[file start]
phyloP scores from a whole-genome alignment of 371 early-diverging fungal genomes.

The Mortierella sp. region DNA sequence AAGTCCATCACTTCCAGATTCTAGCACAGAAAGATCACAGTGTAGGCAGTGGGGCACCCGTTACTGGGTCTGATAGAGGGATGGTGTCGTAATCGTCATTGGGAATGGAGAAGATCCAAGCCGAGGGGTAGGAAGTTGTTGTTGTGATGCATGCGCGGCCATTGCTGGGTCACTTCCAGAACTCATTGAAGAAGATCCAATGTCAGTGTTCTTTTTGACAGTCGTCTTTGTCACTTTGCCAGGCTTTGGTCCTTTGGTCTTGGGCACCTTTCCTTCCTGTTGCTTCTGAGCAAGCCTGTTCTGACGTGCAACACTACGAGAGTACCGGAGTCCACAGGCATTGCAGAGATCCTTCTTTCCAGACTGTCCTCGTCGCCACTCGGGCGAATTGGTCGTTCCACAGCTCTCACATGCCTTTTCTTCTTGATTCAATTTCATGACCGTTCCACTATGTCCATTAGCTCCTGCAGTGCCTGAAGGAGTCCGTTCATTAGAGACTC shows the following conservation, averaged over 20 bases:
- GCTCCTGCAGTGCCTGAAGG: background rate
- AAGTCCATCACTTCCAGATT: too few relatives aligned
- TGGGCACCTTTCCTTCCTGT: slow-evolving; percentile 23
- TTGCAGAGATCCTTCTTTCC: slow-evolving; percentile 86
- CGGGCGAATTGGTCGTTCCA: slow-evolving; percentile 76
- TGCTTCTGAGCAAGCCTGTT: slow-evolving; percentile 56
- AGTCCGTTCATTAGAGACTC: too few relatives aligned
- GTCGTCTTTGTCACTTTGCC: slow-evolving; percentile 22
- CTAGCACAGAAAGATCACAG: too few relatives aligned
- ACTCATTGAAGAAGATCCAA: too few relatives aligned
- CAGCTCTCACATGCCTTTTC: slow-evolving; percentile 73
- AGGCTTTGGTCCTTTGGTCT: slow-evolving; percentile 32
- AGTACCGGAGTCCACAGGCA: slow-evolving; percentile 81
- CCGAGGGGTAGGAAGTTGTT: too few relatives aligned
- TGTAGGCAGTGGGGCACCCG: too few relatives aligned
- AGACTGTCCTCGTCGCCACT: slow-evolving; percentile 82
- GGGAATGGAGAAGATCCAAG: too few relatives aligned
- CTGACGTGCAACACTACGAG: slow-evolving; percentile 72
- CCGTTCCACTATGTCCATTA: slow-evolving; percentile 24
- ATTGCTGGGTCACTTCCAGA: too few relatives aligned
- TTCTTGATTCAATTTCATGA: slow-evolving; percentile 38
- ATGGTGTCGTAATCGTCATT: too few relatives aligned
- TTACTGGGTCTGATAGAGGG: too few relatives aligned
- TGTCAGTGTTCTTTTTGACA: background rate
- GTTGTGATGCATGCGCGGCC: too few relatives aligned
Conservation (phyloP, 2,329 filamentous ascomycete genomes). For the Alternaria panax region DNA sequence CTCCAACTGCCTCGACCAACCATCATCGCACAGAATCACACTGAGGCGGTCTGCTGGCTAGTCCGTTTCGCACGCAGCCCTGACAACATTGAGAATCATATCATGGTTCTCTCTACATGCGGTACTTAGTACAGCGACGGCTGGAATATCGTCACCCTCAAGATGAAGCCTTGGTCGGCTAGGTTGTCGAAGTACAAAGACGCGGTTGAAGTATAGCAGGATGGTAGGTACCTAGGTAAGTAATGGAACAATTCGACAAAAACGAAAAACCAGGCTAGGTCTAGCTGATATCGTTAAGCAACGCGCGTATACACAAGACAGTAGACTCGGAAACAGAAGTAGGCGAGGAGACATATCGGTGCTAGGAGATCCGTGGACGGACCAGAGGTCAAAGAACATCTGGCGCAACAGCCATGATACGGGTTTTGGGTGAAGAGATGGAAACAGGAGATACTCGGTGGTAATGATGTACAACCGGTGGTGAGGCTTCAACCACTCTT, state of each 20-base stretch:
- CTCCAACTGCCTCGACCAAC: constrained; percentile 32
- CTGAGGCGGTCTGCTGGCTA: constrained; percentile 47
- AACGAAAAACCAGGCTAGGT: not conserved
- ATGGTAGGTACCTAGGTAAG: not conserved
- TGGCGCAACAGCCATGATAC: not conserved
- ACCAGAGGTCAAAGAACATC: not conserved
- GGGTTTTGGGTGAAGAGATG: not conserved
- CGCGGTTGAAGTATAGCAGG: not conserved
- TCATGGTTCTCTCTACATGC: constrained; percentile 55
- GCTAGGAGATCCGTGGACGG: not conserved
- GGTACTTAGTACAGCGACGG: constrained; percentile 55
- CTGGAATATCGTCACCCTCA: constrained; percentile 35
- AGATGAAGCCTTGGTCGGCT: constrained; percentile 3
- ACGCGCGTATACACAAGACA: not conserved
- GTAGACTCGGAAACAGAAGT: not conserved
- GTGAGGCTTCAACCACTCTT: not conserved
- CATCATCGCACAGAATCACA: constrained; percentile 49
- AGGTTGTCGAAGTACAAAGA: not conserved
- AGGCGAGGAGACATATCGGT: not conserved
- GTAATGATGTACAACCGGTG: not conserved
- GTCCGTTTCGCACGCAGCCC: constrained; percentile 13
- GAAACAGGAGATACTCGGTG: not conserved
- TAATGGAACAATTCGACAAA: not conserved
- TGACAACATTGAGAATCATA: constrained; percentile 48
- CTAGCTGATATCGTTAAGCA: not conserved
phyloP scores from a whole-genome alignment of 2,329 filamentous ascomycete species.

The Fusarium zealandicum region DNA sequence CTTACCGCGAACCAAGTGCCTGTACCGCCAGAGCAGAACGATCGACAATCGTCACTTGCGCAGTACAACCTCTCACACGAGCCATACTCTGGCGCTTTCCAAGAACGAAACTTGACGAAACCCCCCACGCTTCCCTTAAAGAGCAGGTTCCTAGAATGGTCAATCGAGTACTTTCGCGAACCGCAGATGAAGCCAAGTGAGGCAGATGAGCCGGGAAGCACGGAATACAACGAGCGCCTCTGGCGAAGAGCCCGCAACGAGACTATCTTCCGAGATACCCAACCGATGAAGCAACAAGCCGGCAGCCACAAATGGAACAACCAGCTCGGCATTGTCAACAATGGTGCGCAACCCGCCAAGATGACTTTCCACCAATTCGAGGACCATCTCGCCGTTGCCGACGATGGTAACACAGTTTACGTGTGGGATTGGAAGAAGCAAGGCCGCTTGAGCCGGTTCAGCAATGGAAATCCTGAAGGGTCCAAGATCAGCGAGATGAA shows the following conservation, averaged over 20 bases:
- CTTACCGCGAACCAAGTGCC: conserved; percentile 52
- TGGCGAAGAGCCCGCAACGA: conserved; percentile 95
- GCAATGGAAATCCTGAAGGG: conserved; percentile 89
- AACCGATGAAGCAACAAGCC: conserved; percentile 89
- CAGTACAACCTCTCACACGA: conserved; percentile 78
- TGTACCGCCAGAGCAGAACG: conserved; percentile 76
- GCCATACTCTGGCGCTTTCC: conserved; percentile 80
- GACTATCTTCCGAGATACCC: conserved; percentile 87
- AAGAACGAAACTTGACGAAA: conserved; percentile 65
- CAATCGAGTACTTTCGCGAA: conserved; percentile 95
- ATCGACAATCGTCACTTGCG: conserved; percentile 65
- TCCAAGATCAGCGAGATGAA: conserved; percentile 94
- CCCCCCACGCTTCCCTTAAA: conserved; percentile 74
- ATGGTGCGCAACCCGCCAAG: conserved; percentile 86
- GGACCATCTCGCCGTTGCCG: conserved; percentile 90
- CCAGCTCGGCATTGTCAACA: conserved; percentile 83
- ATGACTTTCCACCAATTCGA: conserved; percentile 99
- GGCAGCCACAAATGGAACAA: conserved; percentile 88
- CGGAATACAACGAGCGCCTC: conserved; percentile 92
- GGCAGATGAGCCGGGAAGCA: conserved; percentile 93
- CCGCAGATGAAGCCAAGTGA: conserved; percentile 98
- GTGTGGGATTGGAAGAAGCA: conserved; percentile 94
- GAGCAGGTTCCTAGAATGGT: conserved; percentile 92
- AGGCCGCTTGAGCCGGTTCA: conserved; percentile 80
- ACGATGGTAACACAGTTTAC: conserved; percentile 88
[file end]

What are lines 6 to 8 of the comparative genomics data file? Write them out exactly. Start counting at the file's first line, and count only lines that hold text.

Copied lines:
- TTGCAGAGATCCTTCTTTCC: slow-evolving; percentile 86
- CGGGCGAATTGGTCGTTCCA: slow-evolving; percentile 76
- TGCTTCTGAGCAAGCCTGTT: slow-evolving; percentile 56